Looking for Tule : California’s Elks

Tule Elks are native to California and are found nowhere else in the world. The native Indian tribes in California used the Elks for sustenance. At the time of Spanish arrival in California, Tule Elks were the largest group of mammals in California. Though the Spanish introduced cattle to California, Tule Elks were widely hunted in the Spanish era and subsequent California Gold rush era. By late 1880s, their numbers were reduced to a single gang of about 72 head count. In 1971 California passed legislation requiring that the elk may not hunted until their numbers surpass 2,000 heads statewide. In the spring of 1978, ten tule elk (2 bulls, 8 cows) were brought to Point Reyes. Today there numbers have increased beyond 400. Point Reyes and Tomales Bay Elk Reserve now has the largest population of Tule Elks in California. Once driven to the brink of extinction, protection has helped these animals fight their way back.

Tule elks are the smallest species of Elks, one third the size of Roosevelt Elks found in Oregon and Washington state. The ‘rut’ season between July-September is when male elks try to round up their harem of female elks. Only that male can mate with the harem of elks he rounds up. To get to be THE guy, the male elks fight each other with their antlers. Half the the male population will remain bachelors and most breeding is taken care of by 10% of the male population. Towards the end of the breeding season, other ‘“secondary’” bulls may get the opportunity to breed as the ‘primary’ bull tires.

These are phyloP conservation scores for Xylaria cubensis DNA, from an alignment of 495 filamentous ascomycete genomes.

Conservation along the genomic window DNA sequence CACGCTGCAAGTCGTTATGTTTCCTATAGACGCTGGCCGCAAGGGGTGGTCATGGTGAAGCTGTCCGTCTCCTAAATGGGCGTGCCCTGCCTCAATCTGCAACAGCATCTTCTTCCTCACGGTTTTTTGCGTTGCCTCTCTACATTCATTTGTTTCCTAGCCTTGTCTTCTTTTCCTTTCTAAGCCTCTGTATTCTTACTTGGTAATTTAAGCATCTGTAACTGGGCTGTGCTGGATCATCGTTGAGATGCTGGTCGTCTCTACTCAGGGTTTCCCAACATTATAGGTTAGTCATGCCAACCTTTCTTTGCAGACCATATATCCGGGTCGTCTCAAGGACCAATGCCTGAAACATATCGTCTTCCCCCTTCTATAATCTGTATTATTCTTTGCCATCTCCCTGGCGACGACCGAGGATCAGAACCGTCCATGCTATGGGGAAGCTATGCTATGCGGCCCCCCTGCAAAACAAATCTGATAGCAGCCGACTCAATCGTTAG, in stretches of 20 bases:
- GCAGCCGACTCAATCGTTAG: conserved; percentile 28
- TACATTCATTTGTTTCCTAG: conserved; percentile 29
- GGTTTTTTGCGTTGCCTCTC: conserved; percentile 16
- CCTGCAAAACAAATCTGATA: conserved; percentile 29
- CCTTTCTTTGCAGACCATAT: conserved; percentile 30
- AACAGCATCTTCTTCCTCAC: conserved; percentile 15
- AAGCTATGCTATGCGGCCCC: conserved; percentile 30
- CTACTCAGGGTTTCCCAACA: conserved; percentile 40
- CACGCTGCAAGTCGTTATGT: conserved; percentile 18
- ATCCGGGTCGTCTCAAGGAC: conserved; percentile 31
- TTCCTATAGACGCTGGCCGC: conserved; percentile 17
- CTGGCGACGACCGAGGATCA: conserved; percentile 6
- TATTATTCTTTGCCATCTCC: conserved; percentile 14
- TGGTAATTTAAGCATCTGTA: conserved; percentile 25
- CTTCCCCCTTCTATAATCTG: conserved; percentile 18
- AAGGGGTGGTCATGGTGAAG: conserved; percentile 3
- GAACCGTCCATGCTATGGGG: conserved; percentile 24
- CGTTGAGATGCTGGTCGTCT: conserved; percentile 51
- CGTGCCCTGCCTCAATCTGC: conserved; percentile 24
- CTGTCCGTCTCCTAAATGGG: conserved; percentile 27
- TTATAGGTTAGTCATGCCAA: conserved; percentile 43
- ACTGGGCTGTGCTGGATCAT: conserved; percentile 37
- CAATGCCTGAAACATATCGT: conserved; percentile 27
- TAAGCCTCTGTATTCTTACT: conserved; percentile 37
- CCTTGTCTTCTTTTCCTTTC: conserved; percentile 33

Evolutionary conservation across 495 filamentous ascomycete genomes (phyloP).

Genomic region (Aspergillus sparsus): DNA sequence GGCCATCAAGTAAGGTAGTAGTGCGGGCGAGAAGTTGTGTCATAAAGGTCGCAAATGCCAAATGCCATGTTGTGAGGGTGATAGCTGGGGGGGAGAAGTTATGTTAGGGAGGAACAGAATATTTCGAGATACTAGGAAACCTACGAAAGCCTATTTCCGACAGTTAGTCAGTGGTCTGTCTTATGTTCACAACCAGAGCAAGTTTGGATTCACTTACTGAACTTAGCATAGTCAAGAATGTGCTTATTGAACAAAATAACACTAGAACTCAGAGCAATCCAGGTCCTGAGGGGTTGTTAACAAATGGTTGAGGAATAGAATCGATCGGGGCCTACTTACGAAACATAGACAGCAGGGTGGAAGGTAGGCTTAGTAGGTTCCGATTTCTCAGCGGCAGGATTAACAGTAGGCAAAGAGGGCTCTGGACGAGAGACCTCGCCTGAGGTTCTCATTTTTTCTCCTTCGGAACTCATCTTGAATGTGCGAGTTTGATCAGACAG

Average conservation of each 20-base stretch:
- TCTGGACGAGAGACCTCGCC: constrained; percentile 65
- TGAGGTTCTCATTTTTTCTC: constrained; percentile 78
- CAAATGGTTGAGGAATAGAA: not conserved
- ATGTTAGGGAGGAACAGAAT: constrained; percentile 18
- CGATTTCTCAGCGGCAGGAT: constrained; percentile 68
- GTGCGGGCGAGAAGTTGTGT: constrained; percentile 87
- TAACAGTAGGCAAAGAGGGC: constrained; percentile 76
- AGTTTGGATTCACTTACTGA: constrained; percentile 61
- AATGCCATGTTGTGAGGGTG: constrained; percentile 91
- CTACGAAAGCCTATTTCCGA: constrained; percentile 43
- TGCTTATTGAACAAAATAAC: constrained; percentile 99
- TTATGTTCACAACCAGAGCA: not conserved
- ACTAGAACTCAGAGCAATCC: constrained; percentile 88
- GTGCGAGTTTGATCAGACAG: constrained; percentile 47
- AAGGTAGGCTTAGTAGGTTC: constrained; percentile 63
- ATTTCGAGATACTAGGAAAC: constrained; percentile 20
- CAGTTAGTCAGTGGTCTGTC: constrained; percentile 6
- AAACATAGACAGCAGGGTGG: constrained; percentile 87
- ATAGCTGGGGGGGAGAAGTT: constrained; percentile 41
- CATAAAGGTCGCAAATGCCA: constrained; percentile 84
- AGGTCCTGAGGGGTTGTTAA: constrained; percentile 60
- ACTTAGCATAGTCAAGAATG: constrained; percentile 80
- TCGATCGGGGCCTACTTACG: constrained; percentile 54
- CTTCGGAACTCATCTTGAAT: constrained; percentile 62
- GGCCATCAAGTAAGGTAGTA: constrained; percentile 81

The Tule Elk reserve to the west of Tomales Bay is your best bet to see the elks. The Elk Reserve is a part of 2000 acres of Tomales Bay State Park in the northern edge of the Point Reyes peninsula, which is about 2 hours drive north of San Francisco. The Point Reyes area was the habitat of the Coast Miwok Indians for several thousand years before the arrival of Europeans. British explorer Sir Francis Drake landed in the area in 1579. About 25 years later, Spanish explorer Sebastián Vizcaíno landed in the area and named it “La Punta de Los Tres Reyes” (“Point of the Three Kings”). Hence the name Point Reyes.

The elk reserve can be reached either via CA-1 Highway or along US-101 and west on Francis Drake Boulevard. CA-1 is slightly shorter but has very winding roads. Driving is possible only to the end of Pierce Point Road. There you will find the historic Pierce Point Ranch (diary ranch built in 1860s; abandoned now), which is also the trail-head to the Tomales Point trail which takes you through the Elk Reserve. The trail is approx 10 miles round-trip moderate hike. We did not walk the entire trail. We turned back after we spotted our first gang of elks about 2 miles into the trail. The Pierce Point Ranch trail-head has no restrooms. But there are some at the McClures beach trail-head, a short distance down the road. Even before you reach the trail-head, you might be able to see a gang of elks before the turn-off to Drake’s Bay and the Point Reyes lighthouse.

Tule Elk viewing is good anytime of the year. During the rut season, park rangers are stationed along the trail. Besides Elk viewing, Point Reyes is also a great place for watching Elephant seals that haul themselves out near Drake’s Bay beach at the end of every year, the Gray Whale migration between Alaska and Mexico, watching deer and bird-watching.

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